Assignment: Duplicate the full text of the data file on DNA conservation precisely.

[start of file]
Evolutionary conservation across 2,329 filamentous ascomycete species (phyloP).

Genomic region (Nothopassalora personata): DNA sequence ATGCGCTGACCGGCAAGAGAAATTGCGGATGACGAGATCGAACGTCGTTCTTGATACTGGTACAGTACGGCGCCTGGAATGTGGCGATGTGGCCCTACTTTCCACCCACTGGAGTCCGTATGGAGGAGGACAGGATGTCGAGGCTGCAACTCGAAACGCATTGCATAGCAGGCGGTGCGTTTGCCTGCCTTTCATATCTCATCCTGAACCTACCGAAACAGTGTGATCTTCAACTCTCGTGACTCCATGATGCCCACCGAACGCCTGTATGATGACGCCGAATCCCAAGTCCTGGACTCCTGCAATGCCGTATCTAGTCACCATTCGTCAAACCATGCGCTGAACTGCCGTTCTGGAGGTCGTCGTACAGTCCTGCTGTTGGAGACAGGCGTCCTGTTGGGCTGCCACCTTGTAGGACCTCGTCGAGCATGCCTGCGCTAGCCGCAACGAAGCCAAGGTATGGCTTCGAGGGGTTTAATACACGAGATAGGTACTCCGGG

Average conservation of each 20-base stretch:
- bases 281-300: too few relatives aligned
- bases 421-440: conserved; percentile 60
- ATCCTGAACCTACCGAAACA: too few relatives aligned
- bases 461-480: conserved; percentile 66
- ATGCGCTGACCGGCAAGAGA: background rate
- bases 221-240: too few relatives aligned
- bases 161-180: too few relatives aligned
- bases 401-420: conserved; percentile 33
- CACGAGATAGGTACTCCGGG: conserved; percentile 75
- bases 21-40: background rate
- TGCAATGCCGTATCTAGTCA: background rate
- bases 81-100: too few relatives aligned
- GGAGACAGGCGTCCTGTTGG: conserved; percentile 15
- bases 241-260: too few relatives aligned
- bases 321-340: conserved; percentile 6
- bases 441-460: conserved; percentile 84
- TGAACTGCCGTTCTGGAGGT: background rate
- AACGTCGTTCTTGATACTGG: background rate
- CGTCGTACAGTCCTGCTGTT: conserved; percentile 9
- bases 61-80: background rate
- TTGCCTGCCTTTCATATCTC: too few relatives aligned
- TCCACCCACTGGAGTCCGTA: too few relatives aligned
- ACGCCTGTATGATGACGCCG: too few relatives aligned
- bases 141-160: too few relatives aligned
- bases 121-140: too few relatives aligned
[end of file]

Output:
Evolutionary conservation across 2,329 filamentous ascomycete species (phyloP).

Genomic region (Nothopassalora personata): DNA sequence ATGCGCTGACCGGCAAGAGAAATTGCGGATGACGAGATCGAACGTCGTTCTTGATACTGGTACAGTACGGCGCCTGGAATGTGGCGATGTGGCCCTACTTTCCACCCACTGGAGTCCGTATGGAGGAGGACAGGATGTCGAGGCTGCAACTCGAAACGCATTGCATAGCAGGCGGTGCGTTTGCCTGCCTTTCATATCTCATCCTGAACCTACCGAAACAGTGTGATCTTCAACTCTCGTGACTCCATGATGCCCACCGAACGCCTGTATGATGACGCCGAATCCCAAGTCCTGGACTCCTGCAATGCCGTATCTAGTCACCATTCGTCAAACCATGCGCTGAACTGCCGTTCTGGAGGTCGTCGTACAGTCCTGCTGTTGGAGACAGGCGTCCTGTTGGGCTGCCACCTTGTAGGACCTCGTCGAGCATGCCTGCGCTAGCCGCAACGAAGCCAAGGTATGGCTTCGAGGGGTTTAATACACGAGATAGGTACTCCGGG

Average conservation of each 20-base stretch:
- bases 281-300: too few relatives aligned
- bases 421-440: conserved; percentile 60
- ATCCTGAACCTACCGAAACA: too few relatives aligned
- bases 461-480: conserved; percentile 66
- ATGCGCTGACCGGCAAGAGA: background rate
- bases 221-240: too few relatives aligned
- bases 161-180: too few relatives aligned
- bases 401-420: conserved; percentile 33
- CACGAGATAGGTACTCCGGG: conserved; percentile 75
- bases 21-40: background rate
- TGCAATGCCGTATCTAGTCA: background rate
- bases 81-100: too few relatives aligned
- GGAGACAGGCGTCCTGTTGG: conserved; percentile 15
- bases 241-260: too few relatives aligned
- bases 321-340: conserved; percentile 6
- bases 441-460: conserved; percentile 84
- TGAACTGCCGTTCTGGAGGT: background rate
- AACGTCGTTCTTGATACTGG: background rate
- CGTCGTACAGTCCTGCTGTT: conserved; percentile 9
- bases 61-80: background rate
- TTGCCTGCCTTTCATATCTC: too few relatives aligned
- TCCACCCACTGGAGTCCGTA: too few relatives aligned
- ACGCCTGTATGATGACGCCG: too few relatives aligned
- bases 141-160: too few relatives aligned
- bases 121-140: too few relatives aligned